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PLOS Papers on RNAs in Metastatic Prostate Cancer, Ebola Field Lab, Embryonic RNA Editing

Foshan First Municipal People's Hospital's Liao-Yuan Li and colleagues used RNA-seq data to uncover circular RNAs, miRNAs and mRNAs that are differentially expressed in primary versus metastatic prostate cancer. They report in PLOS One that they then developed a competing endogenous RNA network based on 45 circRNAs, 24 miRNAs, and 56 mRNAs as well as a protein-protein interaction network with 10 hub genes, six of which were associated with disease-free survival. "The circRNA-mediated ceRNA network provides potential prognostic biomarkers for metastatic prostate cancer," the researchers say.

A team from the US Centers for Disease Control and Prevention and the Uganda Virus Research Institute describe their establishment of a frontline field laboratory during a 2019 Ebola virus outbreak in Uganda. As they recount in PLOS Neglected Tropical Diseases, the group established a lab with rapid containment kits to inactive viruses within patient specimens and a GeneXpert Instrument from Cepheid to test for Ebola. During the field lab's 46 operational days, 76 patient specimens were processed, ruling out Ebola. This, they note, was followed by confirmatory testing at UVRI. "Although no EVD cases were detected by the field laboratory, it played an important role in patient management and epidemiological surveillance by providing diagnostic results in <3 hours," the researchers write.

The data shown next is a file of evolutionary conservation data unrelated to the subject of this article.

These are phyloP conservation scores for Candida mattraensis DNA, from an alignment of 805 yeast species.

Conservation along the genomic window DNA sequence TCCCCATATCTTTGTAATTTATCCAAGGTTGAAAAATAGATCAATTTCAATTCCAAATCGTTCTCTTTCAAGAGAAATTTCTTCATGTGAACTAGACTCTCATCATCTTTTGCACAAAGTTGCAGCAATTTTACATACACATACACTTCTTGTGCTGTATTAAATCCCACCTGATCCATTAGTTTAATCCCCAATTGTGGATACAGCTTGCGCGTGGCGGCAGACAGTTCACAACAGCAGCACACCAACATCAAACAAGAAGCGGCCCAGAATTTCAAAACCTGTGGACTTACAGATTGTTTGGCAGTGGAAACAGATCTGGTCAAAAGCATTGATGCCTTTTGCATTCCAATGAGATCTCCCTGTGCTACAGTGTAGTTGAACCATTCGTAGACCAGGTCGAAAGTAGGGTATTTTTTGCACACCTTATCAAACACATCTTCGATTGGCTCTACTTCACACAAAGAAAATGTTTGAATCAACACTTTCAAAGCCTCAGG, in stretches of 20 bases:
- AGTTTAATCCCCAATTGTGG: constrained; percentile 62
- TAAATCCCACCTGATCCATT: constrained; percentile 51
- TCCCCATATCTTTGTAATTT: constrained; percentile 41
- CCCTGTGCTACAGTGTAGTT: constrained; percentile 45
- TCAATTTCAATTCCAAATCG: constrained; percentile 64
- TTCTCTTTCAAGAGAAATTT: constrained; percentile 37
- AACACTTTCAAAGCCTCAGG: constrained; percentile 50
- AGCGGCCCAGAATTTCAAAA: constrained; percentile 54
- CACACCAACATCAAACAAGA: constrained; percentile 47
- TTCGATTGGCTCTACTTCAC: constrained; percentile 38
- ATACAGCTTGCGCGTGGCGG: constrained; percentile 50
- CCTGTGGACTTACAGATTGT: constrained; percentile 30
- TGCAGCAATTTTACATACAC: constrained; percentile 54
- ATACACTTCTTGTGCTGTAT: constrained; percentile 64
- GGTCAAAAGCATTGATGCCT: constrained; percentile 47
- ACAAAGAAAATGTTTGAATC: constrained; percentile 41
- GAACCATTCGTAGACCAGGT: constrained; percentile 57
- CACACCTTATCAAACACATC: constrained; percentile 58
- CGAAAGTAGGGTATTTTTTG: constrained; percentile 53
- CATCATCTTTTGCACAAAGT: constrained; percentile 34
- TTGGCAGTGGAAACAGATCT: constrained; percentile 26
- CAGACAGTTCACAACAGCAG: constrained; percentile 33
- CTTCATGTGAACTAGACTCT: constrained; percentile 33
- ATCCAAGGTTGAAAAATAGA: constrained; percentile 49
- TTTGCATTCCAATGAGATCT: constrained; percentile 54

Researchers from Shanghai Jiao Tong University and elsewhere used single-cell RNA sequencing data to examine embryonic RNA editing. As they report in PLOS Computational Biology, the researchers found that more than a third of RNA editing sites had differential editing ratios at different points in development. They further found that differentially edited RNA editing sites were over-represented on splicing sites and that lncRNA editing sites were in particular more likely to be on RNA splicing sites. At the same time, editing of lncRNAs was associated with expression level changes, suggesting RNA editing could regulate alternative splicing of lncRNAs and affect expression.